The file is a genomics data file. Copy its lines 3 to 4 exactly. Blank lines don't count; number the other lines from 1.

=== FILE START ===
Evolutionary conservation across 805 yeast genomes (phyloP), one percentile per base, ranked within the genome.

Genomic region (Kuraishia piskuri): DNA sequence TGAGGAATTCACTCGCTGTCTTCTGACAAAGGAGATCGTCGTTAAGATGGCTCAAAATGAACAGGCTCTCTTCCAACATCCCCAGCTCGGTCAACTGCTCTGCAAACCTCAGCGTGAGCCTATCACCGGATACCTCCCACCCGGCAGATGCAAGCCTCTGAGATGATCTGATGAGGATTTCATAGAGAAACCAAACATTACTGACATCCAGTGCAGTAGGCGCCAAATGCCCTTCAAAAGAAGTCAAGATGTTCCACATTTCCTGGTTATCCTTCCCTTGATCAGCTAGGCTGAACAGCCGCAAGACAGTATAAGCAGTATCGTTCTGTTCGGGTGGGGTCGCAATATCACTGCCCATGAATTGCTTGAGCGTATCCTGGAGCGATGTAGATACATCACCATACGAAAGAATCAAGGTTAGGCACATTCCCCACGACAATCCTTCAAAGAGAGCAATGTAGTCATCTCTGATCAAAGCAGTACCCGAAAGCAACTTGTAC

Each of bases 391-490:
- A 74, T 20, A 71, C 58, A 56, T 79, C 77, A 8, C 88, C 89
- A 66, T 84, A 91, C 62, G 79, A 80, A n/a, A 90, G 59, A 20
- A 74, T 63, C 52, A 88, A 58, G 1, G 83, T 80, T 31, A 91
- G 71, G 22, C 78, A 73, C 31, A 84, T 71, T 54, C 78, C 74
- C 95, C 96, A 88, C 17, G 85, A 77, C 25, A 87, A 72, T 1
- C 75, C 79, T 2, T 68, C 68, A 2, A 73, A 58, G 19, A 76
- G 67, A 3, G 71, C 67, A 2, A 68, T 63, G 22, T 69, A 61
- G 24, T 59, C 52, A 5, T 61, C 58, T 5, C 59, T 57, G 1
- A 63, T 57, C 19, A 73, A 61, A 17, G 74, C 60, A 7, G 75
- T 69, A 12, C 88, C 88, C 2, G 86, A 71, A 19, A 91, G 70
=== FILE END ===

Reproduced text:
Each of bases 391-490:
- A 74, T 20, A 71, C 58, A 56, T 79, C 77, A 8, C 88, C 89